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This is a workshop that will cover both military and civil training issues related to the deployment of autonomous UAV systems. Using scenarios relevant to both military and civil deployment it will take attendees through the fundamental issues facing all operators.

This workshop will suit both military and civil personnel engaged in the training of UAS crew, and those charged with the design, development and operation of aircraft with significant autonomous behaviour in complex scenarios.

 

Aspects that will be covered include:

Roadmap to Autonomous UAS Operation

  • History – R&D costs likely to be small compared to the next phase of development
  • Todays technology – costs of developing Communication and Sense and Avoid Systems etc
  • Tomorrows aspirations – where are the saving to be made if any?

Core Operator Skill Training Requirements

  • Aptitude v trained ability
  • Concept of Operations drives level of training
  • Compare Army v RAF Operation
  • Ab initio & Post Grad training
  • Training facilities – system simulation, tactical scenario simulation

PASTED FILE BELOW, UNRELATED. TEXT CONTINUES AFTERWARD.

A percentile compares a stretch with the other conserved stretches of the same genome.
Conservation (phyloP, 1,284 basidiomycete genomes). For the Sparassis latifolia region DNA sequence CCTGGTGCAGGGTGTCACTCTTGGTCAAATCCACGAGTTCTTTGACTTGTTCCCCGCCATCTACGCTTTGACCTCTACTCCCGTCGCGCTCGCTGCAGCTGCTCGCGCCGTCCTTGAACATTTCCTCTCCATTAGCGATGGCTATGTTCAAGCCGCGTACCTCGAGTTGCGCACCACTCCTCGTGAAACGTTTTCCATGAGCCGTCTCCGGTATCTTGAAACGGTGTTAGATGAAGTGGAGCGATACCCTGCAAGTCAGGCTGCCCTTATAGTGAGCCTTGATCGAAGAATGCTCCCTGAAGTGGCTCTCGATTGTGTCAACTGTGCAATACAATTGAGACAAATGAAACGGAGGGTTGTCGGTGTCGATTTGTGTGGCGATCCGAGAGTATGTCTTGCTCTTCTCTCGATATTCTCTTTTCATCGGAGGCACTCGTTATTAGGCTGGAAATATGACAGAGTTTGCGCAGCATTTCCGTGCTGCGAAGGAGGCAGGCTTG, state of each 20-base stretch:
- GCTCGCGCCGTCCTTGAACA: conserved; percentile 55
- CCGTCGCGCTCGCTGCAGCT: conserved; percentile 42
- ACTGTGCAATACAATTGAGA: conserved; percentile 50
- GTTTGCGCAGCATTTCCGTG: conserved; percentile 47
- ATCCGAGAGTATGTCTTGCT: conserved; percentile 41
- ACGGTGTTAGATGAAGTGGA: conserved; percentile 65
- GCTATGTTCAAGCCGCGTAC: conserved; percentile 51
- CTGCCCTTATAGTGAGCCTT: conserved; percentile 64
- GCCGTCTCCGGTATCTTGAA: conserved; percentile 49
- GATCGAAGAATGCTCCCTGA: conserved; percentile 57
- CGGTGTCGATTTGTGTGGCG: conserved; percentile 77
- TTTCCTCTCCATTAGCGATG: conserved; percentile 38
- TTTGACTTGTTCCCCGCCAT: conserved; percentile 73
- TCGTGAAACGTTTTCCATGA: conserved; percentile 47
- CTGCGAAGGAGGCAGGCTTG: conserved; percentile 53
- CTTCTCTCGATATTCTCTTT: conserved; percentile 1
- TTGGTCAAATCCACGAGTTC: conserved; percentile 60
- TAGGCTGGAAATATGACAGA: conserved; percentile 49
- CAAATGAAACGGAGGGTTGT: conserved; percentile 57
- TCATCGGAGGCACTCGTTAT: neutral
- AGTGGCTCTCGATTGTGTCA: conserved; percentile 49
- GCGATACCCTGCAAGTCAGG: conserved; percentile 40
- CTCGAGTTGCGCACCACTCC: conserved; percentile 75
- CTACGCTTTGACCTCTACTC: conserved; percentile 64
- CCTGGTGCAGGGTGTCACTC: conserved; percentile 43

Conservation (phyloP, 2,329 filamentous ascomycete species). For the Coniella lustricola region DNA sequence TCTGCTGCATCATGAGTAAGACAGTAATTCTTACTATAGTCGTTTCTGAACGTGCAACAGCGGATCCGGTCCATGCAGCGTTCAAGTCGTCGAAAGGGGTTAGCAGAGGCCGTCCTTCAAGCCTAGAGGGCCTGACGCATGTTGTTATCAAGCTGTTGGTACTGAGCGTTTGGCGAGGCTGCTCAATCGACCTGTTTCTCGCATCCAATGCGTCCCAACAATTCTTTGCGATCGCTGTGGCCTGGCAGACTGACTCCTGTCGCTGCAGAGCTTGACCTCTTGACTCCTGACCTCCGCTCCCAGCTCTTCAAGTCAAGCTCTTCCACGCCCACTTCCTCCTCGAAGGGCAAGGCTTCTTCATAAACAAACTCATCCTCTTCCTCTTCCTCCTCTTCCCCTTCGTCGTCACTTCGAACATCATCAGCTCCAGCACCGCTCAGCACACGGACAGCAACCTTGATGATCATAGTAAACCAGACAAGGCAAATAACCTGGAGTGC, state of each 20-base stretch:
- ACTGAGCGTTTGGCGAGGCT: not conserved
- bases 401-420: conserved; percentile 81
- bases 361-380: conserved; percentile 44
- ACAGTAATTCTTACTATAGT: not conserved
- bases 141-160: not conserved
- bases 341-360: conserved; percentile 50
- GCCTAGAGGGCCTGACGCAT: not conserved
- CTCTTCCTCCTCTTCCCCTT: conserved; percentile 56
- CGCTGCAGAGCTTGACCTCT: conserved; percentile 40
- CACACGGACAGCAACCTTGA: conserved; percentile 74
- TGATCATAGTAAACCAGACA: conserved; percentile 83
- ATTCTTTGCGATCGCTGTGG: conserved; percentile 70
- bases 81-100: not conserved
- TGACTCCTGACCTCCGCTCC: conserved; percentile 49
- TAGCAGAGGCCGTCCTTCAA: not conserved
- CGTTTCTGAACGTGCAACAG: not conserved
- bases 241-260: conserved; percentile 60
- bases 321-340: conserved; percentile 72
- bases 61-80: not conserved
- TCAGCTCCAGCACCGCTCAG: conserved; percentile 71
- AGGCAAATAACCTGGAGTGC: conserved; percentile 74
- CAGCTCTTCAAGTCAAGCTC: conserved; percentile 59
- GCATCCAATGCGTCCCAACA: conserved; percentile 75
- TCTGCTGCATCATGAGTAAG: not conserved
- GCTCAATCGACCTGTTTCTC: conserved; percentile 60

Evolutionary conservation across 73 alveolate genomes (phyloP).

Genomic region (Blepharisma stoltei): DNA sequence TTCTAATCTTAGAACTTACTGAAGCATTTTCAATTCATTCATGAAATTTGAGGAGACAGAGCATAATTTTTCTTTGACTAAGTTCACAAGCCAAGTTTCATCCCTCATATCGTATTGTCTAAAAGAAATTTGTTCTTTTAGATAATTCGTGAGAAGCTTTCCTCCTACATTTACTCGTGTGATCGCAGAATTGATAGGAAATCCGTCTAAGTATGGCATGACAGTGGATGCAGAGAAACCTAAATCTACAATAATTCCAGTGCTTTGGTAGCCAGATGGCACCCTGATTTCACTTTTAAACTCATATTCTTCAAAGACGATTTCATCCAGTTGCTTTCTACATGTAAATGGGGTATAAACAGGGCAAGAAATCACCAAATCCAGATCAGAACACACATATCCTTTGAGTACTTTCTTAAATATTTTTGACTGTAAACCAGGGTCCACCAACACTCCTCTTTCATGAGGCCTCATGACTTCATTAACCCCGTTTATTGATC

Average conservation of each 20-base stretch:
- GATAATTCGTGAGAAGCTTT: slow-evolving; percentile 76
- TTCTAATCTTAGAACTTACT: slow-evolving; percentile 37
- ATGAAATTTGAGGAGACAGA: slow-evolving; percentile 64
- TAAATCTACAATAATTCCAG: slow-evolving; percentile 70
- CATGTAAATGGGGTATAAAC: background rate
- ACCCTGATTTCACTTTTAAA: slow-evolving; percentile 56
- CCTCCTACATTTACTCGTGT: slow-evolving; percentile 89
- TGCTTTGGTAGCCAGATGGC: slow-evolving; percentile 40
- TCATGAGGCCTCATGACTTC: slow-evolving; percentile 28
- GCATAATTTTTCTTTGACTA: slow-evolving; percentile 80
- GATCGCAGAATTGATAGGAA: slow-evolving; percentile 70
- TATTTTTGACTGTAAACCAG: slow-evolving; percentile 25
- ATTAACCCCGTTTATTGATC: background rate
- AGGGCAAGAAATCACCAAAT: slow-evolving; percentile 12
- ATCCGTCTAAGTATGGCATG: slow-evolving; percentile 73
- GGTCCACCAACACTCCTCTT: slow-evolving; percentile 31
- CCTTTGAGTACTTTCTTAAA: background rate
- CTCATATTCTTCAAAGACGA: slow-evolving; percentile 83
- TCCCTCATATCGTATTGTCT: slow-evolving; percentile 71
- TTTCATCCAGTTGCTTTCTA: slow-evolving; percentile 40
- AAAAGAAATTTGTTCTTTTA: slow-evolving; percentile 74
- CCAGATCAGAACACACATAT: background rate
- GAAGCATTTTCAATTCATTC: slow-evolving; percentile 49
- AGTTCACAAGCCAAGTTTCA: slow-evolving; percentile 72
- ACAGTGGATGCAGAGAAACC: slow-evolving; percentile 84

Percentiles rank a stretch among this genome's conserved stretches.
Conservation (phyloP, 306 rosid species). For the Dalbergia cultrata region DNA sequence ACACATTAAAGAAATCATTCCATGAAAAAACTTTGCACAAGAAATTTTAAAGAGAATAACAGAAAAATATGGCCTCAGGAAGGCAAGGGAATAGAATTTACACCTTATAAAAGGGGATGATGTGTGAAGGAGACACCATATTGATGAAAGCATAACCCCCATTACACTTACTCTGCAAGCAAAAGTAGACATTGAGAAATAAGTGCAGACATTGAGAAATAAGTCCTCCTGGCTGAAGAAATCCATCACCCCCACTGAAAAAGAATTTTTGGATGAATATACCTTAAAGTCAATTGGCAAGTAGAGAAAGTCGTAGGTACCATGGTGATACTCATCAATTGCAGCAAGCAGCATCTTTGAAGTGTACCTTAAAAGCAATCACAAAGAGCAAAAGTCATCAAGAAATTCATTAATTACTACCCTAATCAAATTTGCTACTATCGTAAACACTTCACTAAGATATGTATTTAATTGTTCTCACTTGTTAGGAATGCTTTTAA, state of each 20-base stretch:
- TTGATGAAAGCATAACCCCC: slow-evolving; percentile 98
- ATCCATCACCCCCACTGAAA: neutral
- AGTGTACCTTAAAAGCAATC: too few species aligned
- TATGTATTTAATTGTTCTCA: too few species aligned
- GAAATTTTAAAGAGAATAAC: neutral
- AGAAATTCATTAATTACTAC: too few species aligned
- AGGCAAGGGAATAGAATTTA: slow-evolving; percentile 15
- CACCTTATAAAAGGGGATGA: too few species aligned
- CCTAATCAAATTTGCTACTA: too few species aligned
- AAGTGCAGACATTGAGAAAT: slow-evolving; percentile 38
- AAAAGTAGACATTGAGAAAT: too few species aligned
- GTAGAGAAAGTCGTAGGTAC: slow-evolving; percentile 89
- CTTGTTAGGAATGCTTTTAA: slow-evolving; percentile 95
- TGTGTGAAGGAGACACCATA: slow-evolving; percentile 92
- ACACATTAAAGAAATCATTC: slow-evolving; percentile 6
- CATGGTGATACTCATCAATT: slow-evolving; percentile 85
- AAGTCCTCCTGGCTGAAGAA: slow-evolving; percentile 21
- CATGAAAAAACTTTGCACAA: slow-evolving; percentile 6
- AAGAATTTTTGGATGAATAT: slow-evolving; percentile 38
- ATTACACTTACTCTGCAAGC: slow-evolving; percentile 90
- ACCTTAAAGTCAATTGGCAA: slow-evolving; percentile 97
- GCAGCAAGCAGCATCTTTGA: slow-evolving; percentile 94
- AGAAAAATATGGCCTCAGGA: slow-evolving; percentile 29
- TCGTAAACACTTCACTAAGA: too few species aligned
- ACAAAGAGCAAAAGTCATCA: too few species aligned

• Testing, Examining, Certification & Licencing of operators
  • Authority to withdraw Licences
  • Governing Bodies/Agencies
 Basic Training Issues for Aircraft System and Human Interaction 
  • Current training best practice approach
  • Not all Systems are created equal! Who or what is autonomous in the system of systems?
  • Authority, responsibility and accountability.
  • Rules of Engagement
  • Good Airmanship - System vs Human approaches

Understanding Airspace

  • Civil vs Military approach to airspace development and usage
  • Proper use of Reserved Airspace (Temporary)
  • UK Civil approach to airspace change
  • Adopting an effective company airspace usage strategy 

Training for Diverse Operations

  • Getting the basics right
  • Adapting current training practice
  • Single vs multi aircraft systems
  • Team vs Individual learning programmes
  • Centric system bottlenecks
  • Getting the training mix right

Civil/Military Coordination

  • Strategy and planning, differences and similarities
  • Potential Conflicts
  • Authority for conflict resolution – policy and real-time
  • Rules and Regulations
  • Standardisation 

Integrating Manned / Unmanned Operations

  • CoRTS application
  • Human vs system latency
  • Human vs system context drivers